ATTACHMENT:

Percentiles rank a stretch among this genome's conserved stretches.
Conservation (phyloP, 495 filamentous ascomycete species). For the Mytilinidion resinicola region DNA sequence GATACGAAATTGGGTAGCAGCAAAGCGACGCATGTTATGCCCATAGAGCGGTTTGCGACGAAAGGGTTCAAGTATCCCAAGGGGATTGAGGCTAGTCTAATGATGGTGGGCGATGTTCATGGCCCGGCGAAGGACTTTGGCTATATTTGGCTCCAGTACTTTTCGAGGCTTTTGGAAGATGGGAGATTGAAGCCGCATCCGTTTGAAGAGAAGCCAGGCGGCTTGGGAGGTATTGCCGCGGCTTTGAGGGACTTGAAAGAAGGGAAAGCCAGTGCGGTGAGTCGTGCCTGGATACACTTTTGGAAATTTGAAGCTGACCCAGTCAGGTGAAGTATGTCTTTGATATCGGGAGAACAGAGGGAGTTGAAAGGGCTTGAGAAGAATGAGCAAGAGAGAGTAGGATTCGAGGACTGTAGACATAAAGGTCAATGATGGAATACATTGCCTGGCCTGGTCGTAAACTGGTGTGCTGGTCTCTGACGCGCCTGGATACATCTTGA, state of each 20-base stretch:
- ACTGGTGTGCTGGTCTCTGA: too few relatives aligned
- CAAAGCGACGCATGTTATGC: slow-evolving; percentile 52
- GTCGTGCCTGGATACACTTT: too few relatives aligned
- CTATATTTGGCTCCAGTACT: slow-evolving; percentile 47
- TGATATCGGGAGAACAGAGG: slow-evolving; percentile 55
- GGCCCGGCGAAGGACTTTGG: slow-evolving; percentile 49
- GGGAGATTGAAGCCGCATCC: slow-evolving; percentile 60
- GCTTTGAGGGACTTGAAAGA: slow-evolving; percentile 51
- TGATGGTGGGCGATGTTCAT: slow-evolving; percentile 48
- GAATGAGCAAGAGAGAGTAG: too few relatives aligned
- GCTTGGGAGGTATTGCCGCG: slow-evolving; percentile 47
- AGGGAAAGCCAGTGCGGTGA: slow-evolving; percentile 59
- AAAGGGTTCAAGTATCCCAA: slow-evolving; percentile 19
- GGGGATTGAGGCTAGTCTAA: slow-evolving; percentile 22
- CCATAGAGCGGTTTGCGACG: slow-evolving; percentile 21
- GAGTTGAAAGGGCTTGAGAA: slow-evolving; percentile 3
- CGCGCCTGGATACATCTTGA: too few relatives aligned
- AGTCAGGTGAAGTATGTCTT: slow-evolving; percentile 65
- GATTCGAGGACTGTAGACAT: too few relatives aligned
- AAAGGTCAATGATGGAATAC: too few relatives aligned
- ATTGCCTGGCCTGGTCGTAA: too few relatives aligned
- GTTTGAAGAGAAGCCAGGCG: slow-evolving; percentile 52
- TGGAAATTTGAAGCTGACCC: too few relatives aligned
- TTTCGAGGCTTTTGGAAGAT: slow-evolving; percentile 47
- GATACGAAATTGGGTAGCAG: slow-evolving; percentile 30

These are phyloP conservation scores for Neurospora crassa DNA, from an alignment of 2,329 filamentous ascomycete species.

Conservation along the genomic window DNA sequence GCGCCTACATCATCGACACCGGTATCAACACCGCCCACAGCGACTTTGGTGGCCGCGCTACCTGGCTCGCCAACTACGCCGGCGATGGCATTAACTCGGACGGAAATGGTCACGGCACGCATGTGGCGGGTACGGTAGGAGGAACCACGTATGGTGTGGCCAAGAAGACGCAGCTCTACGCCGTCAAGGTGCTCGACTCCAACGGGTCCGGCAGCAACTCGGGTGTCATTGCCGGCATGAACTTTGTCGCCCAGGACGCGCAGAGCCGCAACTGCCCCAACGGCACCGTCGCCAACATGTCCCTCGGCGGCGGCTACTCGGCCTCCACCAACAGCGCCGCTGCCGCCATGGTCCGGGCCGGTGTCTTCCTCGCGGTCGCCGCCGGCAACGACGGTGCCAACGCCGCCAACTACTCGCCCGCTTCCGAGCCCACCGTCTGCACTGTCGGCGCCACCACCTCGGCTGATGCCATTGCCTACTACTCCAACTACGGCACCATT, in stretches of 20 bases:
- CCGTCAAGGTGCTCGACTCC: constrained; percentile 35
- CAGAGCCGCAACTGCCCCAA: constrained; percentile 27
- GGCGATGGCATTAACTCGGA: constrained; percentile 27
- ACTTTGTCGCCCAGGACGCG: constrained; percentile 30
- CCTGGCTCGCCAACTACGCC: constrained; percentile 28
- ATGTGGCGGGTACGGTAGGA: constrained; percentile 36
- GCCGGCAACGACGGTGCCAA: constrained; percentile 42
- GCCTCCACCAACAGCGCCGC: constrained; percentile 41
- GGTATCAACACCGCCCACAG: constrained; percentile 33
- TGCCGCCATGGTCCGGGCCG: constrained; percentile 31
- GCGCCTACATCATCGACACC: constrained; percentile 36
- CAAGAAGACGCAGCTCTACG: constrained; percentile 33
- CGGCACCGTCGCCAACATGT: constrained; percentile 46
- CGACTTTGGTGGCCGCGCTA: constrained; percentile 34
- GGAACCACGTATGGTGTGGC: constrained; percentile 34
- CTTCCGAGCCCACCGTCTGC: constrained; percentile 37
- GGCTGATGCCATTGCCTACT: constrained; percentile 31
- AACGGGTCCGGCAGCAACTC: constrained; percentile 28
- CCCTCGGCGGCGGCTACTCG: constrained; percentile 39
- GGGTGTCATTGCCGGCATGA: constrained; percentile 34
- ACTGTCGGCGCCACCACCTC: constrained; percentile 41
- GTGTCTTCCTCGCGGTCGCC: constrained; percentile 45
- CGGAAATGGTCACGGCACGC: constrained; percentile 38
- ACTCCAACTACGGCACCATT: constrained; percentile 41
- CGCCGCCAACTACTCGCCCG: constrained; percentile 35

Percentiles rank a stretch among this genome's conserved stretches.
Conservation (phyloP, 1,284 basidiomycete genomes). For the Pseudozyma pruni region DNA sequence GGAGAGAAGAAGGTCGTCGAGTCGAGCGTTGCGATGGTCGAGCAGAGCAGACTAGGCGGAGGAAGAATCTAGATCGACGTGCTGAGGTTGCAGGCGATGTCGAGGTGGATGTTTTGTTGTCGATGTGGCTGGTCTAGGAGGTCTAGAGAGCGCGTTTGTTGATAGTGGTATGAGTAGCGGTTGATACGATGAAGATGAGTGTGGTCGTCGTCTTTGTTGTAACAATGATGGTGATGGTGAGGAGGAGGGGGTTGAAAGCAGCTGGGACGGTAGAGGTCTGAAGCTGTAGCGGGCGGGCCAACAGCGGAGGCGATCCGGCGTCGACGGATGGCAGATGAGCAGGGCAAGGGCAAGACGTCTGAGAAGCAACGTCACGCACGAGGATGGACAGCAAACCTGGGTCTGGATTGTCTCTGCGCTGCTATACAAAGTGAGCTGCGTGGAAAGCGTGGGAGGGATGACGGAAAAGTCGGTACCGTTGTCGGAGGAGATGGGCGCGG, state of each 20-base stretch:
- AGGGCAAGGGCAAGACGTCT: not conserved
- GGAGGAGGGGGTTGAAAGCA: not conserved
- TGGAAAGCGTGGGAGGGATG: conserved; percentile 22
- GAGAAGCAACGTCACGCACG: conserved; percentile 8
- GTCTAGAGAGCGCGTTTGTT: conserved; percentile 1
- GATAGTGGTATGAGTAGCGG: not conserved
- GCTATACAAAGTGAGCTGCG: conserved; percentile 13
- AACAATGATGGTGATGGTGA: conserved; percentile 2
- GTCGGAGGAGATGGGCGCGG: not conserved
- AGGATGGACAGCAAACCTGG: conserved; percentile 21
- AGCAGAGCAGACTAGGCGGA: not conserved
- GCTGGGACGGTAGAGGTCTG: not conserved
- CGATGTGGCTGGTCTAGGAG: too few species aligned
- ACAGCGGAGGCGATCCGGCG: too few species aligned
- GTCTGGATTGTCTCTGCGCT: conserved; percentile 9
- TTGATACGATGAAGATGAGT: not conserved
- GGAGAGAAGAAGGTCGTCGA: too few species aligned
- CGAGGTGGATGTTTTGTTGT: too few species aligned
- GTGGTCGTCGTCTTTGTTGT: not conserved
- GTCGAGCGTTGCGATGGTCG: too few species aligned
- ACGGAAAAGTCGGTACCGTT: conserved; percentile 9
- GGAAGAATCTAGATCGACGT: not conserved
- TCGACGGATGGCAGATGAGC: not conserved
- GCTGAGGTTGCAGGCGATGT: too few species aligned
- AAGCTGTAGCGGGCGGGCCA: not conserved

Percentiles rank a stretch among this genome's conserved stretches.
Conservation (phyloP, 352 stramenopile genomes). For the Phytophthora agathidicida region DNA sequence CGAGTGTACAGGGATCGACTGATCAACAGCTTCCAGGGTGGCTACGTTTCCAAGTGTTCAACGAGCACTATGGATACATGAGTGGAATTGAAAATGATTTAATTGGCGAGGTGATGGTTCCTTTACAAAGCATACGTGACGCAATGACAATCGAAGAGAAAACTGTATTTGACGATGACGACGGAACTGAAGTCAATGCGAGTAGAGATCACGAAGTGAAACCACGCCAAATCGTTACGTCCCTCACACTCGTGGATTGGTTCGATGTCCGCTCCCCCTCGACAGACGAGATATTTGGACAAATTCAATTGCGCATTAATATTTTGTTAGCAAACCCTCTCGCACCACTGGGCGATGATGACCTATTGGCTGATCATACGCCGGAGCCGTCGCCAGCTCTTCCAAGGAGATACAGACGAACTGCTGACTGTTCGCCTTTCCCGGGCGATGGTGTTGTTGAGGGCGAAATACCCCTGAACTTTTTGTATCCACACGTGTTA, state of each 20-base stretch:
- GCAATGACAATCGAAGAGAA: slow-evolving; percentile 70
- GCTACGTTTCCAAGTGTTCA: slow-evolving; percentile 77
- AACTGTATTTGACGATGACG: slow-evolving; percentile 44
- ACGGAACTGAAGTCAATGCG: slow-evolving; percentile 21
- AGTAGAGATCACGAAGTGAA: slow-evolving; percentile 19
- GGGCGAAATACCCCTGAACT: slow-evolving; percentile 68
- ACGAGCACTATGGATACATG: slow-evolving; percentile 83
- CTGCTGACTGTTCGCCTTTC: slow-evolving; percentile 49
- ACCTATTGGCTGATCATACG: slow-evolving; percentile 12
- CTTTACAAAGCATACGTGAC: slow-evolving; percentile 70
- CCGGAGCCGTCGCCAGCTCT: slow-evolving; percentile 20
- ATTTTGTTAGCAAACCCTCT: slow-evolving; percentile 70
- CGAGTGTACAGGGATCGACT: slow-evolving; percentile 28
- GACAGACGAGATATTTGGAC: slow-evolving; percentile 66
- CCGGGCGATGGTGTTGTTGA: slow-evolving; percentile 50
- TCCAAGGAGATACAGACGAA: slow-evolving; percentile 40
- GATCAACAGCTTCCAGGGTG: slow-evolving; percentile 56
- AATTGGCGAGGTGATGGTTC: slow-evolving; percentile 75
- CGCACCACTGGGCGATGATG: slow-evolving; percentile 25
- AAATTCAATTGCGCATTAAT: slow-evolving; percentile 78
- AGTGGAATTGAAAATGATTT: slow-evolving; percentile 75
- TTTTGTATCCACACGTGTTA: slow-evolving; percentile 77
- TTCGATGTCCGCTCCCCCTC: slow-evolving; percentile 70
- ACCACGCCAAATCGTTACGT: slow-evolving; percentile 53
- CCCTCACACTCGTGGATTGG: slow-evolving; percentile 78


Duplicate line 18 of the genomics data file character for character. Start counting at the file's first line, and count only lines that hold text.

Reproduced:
- GAGTTGAAAGGGCTTGAGAA: slow-evolving; percentile 3